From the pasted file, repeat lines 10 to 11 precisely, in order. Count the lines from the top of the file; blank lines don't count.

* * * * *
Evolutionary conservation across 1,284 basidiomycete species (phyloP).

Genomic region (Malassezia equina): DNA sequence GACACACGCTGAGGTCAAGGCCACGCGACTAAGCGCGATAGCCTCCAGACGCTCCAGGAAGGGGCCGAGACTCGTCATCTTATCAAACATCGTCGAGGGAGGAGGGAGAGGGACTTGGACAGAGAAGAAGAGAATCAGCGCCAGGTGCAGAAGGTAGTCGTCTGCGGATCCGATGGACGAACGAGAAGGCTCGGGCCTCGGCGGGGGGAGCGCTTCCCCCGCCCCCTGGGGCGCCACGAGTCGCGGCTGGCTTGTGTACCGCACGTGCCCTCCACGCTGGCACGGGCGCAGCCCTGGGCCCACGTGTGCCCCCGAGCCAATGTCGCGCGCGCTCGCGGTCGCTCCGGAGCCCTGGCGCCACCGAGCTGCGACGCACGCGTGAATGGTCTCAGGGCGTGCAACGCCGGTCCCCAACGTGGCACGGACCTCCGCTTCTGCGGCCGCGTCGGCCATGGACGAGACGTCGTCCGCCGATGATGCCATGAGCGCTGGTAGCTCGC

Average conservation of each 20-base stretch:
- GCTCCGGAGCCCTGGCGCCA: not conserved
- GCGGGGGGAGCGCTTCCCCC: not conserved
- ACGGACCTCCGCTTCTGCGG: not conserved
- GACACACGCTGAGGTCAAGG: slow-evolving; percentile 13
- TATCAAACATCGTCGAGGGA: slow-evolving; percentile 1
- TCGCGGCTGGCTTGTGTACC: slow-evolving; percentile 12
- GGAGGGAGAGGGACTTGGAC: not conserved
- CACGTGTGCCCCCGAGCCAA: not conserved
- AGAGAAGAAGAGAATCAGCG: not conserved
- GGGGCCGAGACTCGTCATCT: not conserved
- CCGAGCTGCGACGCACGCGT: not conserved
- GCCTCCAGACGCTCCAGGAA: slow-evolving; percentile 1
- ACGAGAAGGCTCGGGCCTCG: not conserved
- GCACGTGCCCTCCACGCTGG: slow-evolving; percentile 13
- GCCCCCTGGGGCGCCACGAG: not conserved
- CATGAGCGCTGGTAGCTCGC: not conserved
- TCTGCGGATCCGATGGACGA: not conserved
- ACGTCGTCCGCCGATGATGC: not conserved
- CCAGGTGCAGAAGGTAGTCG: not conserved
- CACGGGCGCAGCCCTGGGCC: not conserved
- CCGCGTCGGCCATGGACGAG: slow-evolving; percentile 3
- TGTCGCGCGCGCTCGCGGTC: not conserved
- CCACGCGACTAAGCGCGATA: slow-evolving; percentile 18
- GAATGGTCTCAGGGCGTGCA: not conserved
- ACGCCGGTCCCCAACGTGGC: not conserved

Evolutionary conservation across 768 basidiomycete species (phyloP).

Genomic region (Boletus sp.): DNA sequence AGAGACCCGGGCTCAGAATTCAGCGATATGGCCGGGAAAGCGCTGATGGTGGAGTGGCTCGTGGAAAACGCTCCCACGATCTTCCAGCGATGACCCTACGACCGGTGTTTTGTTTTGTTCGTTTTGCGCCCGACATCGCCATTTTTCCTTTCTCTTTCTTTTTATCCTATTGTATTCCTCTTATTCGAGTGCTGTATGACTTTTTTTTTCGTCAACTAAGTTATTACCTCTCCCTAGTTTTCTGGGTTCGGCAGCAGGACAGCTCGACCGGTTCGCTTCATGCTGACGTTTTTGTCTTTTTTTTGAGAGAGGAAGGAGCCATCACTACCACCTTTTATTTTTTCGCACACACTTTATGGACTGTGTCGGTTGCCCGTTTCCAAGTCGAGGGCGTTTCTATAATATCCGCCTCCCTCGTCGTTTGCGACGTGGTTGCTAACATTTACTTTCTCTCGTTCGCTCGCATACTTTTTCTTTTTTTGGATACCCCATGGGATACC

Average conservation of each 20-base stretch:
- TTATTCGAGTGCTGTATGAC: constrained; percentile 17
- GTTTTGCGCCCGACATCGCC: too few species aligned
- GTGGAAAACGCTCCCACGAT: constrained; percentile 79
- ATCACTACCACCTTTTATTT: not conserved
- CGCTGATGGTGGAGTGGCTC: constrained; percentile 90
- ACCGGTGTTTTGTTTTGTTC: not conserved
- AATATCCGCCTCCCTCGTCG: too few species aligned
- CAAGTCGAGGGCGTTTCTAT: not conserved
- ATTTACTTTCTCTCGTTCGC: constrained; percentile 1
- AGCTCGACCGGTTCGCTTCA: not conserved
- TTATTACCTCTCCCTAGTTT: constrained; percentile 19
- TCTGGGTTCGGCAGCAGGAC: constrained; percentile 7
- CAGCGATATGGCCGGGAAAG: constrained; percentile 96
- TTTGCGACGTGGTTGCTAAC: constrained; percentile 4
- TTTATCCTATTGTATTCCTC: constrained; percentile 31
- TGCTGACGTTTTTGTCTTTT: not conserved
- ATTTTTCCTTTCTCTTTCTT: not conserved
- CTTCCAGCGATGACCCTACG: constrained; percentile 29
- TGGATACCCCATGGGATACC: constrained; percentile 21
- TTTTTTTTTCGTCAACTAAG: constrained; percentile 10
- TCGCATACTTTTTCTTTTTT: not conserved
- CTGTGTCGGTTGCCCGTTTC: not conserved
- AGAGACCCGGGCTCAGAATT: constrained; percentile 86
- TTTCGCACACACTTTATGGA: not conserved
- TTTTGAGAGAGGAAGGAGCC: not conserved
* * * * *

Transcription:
- GGAGGGAGAGGGACTTGGAC: not conserved
- CACGTGTGCCCCCGAGCCAA: not conserved